Through careful planning and bold regulatory reforms, Bahrain is poised to become a major hub for finance, technology and innovation, according to a new report by the Milken Institute.
However it added that Bahrain needs to continue its efforts to overcome challenges and achieve the objectives laid out in the kingdom’s Vision 2030 strategic plan launched in 2008.
The report, Bahrain and the Fourth Industrial Revolution, is authored by Claude Lopez, Milken Institute director of research, together with research analysts Joseph Bendix and Cesar Servin.
“Bahrain has developed a business-friendly environment, regulatory framework, and support system that make the kingdom an attractive destination for global companies, investors, and entrepreneurs,” said Lopez, citing a six-fold increase in foreign direct investment between 2016 and 2018.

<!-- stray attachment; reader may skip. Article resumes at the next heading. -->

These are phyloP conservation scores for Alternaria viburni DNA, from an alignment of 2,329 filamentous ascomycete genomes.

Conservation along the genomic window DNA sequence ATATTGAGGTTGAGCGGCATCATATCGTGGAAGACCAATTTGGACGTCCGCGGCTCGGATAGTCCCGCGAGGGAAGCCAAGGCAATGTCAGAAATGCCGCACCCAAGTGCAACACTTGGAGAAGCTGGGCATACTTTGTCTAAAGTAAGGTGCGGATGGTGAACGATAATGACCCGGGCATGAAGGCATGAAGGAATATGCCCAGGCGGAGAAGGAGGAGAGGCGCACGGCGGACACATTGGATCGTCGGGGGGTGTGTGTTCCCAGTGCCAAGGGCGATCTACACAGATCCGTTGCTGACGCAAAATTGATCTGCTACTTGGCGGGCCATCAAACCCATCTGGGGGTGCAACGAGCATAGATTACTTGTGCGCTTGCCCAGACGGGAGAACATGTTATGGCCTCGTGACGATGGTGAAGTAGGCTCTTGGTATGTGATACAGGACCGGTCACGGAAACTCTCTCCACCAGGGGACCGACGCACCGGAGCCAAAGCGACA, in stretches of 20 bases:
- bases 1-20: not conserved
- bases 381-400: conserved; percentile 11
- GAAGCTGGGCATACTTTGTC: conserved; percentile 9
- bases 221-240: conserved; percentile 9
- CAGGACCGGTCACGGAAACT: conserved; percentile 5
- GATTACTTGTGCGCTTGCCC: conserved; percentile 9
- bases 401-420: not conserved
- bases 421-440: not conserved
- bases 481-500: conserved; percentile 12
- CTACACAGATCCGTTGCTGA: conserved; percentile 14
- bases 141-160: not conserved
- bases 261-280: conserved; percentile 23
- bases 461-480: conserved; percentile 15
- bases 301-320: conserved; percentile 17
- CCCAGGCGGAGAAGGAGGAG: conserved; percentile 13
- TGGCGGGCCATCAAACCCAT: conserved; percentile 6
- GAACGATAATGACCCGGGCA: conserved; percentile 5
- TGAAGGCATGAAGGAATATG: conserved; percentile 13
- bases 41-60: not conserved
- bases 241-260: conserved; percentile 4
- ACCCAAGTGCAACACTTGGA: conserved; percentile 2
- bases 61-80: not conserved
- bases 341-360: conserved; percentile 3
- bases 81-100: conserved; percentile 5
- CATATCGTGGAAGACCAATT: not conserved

“With its skilled population, low cost of living, and continued investment in technology infrastructure, Bahrain is positioned to continue to achieve positive outcomes.”
The Milken Institute report points to recent policy changes that increase transparency, protect investors, align with international standards, and modernize access to Bahrain’s capital markets, which have yielded measurable results.
In addition, it said Bahrain has enhanced support structures for small and medium-sized enterprises (SMEs) and startups that connect government agencies, investors, and other stakeholders to help businesses grow.
The report said Bahrain’s strong emphasis on startups and technology comes with challenges that need to be addressed to ensure the resilience of the new economic model.
Based on their analysis, the authors also identify several challenges, including the need for startups to grow into larger firms that will create more jobs, access to highly trained labour to satisfy these additional jobs, and assistance for existing firms transitioning to the new digital economy.
The report offers several recommendations, including assisting micro-firms to grow and offer more jobs, facilitating access to international talent and ensuring private-sector wages are competitive.
The report also recommends supporting small local firms with services that can help with the transition to digital.